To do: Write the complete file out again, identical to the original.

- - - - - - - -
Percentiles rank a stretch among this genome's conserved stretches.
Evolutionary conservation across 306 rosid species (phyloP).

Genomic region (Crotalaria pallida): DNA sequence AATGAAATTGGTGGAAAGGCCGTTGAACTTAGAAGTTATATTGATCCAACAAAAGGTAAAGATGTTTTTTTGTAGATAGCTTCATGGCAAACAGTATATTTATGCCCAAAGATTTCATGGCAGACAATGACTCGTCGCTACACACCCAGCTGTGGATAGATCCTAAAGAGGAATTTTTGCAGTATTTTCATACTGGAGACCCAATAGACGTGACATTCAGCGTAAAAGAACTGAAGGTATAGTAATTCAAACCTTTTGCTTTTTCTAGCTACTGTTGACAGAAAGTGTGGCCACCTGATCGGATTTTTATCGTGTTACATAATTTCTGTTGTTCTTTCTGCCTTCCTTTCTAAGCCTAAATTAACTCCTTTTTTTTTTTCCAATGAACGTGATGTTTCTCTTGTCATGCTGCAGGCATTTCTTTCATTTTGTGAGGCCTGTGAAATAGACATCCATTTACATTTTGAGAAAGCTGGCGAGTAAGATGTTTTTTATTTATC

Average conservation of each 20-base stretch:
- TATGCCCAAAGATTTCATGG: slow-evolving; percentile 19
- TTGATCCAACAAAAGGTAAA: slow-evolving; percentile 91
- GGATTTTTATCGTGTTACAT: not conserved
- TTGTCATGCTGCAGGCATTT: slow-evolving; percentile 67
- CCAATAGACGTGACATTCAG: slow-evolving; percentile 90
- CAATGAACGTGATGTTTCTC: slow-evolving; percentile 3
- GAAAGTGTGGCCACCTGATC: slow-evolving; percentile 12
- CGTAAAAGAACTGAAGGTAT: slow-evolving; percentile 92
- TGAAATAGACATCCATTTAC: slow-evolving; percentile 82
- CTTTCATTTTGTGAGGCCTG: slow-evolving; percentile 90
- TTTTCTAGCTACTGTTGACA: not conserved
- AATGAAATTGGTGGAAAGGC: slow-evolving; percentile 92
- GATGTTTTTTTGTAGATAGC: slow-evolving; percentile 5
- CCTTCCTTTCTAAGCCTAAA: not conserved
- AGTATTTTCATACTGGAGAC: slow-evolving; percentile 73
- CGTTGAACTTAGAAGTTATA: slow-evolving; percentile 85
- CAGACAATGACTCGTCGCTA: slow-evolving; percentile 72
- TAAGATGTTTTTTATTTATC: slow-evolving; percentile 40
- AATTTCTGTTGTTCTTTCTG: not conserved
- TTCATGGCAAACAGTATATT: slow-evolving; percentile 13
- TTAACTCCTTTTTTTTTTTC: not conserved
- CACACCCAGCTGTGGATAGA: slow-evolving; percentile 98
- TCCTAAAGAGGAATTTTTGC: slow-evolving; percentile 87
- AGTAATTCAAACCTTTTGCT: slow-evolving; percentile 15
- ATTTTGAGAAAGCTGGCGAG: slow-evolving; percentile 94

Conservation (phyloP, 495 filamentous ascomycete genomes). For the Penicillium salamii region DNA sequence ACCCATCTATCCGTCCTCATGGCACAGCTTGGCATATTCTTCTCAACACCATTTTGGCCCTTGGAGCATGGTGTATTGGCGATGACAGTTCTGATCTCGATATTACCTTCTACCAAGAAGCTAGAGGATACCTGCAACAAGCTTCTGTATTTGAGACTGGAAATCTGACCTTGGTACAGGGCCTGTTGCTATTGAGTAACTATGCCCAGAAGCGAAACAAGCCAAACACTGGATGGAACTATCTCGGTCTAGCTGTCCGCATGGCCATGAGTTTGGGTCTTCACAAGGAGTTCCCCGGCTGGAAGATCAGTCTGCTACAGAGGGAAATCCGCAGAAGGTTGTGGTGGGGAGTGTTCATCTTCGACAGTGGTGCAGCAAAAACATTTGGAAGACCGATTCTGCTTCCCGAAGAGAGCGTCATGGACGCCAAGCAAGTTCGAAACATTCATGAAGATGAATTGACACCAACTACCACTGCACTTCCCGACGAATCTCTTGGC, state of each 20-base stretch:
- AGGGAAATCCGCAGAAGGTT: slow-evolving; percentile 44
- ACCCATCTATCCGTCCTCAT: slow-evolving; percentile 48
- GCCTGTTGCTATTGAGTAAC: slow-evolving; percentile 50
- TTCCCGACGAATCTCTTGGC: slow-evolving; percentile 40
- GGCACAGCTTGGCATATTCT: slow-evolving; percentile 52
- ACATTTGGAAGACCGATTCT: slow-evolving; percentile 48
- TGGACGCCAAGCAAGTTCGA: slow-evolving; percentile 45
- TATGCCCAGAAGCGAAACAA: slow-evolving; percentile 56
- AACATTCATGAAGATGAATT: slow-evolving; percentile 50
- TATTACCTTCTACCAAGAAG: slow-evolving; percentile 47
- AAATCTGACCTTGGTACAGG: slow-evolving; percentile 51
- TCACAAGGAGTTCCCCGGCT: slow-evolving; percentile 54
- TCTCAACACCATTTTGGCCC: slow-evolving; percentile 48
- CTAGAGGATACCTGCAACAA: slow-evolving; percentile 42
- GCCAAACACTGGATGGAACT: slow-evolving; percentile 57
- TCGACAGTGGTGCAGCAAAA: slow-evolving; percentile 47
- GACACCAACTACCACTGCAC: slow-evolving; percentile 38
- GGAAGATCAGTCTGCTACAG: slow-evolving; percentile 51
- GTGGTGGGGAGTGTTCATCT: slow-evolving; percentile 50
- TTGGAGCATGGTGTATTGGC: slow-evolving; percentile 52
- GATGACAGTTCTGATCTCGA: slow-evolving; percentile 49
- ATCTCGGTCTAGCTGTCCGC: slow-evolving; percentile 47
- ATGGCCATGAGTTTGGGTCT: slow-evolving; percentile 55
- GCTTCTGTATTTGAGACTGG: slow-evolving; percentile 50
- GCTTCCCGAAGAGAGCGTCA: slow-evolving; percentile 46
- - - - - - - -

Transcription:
Percentiles rank a stretch among this genome's conserved stretches.
Evolutionary conservation across 306 rosid species (phyloP).

Genomic region (Crotalaria pallida): DNA sequence AATGAAATTGGTGGAAAGGCCGTTGAACTTAGAAGTTATATTGATCCAACAAAAGGTAAAGATGTTTTTTTGTAGATAGCTTCATGGCAAACAGTATATTTATGCCCAAAGATTTCATGGCAGACAATGACTCGTCGCTACACACCCAGCTGTGGATAGATCCTAAAGAGGAATTTTTGCAGTATTTTCATACTGGAGACCCAATAGACGTGACATTCAGCGTAAAAGAACTGAAGGTATAGTAATTCAAACCTTTTGCTTTTTCTAGCTACTGTTGACAGAAAGTGTGGCCACCTGATCGGATTTTTATCGTGTTACATAATTTCTGTTGTTCTTTCTGCCTTCCTTTCTAAGCCTAAATTAACTCCTTTTTTTTTTTCCAATGAACGTGATGTTTCTCTTGTCATGCTGCAGGCATTTCTTTCATTTTGTGAGGCCTGTGAAATAGACATCCATTTACATTTTGAGAAAGCTGGCGAGTAAGATGTTTTTTATTTATC

Average conservation of each 20-base stretch:
- TATGCCCAAAGATTTCATGG: slow-evolving; percentile 19
- TTGATCCAACAAAAGGTAAA: slow-evolving; percentile 91
- GGATTTTTATCGTGTTACAT: not conserved
- TTGTCATGCTGCAGGCATTT: slow-evolving; percentile 67
- CCAATAGACGTGACATTCAG: slow-evolving; percentile 90
- CAATGAACGTGATGTTTCTC: slow-evolving; percentile 3
- GAAAGTGTGGCCACCTGATC: slow-evolving; percentile 12
- CGTAAAAGAACTGAAGGTAT: slow-evolving; percentile 92
- TGAAATAGACATCCATTTAC: slow-evolving; percentile 82
- CTTTCATTTTGTGAGGCCTG: slow-evolving; percentile 90
- TTTTCTAGCTACTGTTGACA: not conserved
- AATGAAATTGGTGGAAAGGC: slow-evolving; percentile 92
- GATGTTTTTTTGTAGATAGC: slow-evolving; percentile 5
- CCTTCCTTTCTAAGCCTAAA: not conserved
- AGTATTTTCATACTGGAGAC: slow-evolving; percentile 73
- CGTTGAACTTAGAAGTTATA: slow-evolving; percentile 85
- CAGACAATGACTCGTCGCTA: slow-evolving; percentile 72
- TAAGATGTTTTTTATTTATC: slow-evolving; percentile 40
- AATTTCTGTTGTTCTTTCTG: not conserved
- TTCATGGCAAACAGTATATT: slow-evolving; percentile 13
- TTAACTCCTTTTTTTTTTTC: not conserved
- CACACCCAGCTGTGGATAGA: slow-evolving; percentile 98
- TCCTAAAGAGGAATTTTTGC: slow-evolving; percentile 87
- AGTAATTCAAACCTTTTGCT: slow-evolving; percentile 15
- ATTTTGAGAAAGCTGGCGAG: slow-evolving; percentile 94

Conservation (phyloP, 495 filamentous ascomycete genomes). For the Penicillium salamii region DNA sequence ACCCATCTATCCGTCCTCATGGCACAGCTTGGCATATTCTTCTCAACACCATTTTGGCCCTTGGAGCATGGTGTATTGGCGATGACAGTTCTGATCTCGATATTACCTTCTACCAAGAAGCTAGAGGATACCTGCAACAAGCTTCTGTATTTGAGACTGGAAATCTGACCTTGGTACAGGGCCTGTTGCTATTGAGTAACTATGCCCAGAAGCGAAACAAGCCAAACACTGGATGGAACTATCTCGGTCTAGCTGTCCGCATGGCCATGAGTTTGGGTCTTCACAAGGAGTTCCCCGGCTGGAAGATCAGTCTGCTACAGAGGGAAATCCGCAGAAGGTTGTGGTGGGGAGTGTTCATCTTCGACAGTGGTGCAGCAAAAACATTTGGAAGACCGATTCTGCTTCCCGAAGAGAGCGTCATGGACGCCAAGCAAGTTCGAAACATTCATGAAGATGAATTGACACCAACTACCACTGCACTTCCCGACGAATCTCTTGGC, state of each 20-base stretch:
- AGGGAAATCCGCAGAAGGTT: slow-evolving; percentile 44
- ACCCATCTATCCGTCCTCAT: slow-evolving; percentile 48
- GCCTGTTGCTATTGAGTAAC: slow-evolving; percentile 50
- TTCCCGACGAATCTCTTGGC: slow-evolving; percentile 40
- GGCACAGCTTGGCATATTCT: slow-evolving; percentile 52
- ACATTTGGAAGACCGATTCT: slow-evolving; percentile 48
- TGGACGCCAAGCAAGTTCGA: slow-evolving; percentile 45
- TATGCCCAGAAGCGAAACAA: slow-evolving; percentile 56
- AACATTCATGAAGATGAATT: slow-evolving; percentile 50
- TATTACCTTCTACCAAGAAG: slow-evolving; percentile 47
- AAATCTGACCTTGGTACAGG: slow-evolving; percentile 51
- TCACAAGGAGTTCCCCGGCT: slow-evolving; percentile 54
- TCTCAACACCATTTTGGCCC: slow-evolving; percentile 48
- CTAGAGGATACCTGCAACAA: slow-evolving; percentile 42
- GCCAAACACTGGATGGAACT: slow-evolving; percentile 57
- TCGACAGTGGTGCAGCAAAA: slow-evolving; percentile 47
- GACACCAACTACCACTGCAC: slow-evolving; percentile 38
- GGAAGATCAGTCTGCTACAG: slow-evolving; percentile 51
- GTGGTGGGGAGTGTTCATCT: slow-evolving; percentile 50
- TTGGAGCATGGTGTATTGGC: slow-evolving; percentile 52
- GATGACAGTTCTGATCTCGA: slow-evolving; percentile 49
- ATCTCGGTCTAGCTGTCCGC: slow-evolving; percentile 47
- ATGGCCATGAGTTTGGGTCT: slow-evolving; percentile 55
- GCTTCTGTATTTGAGACTGG: slow-evolving; percentile 50
- GCTTCCCGAAGAGAGCGTCA: slow-evolving; percentile 46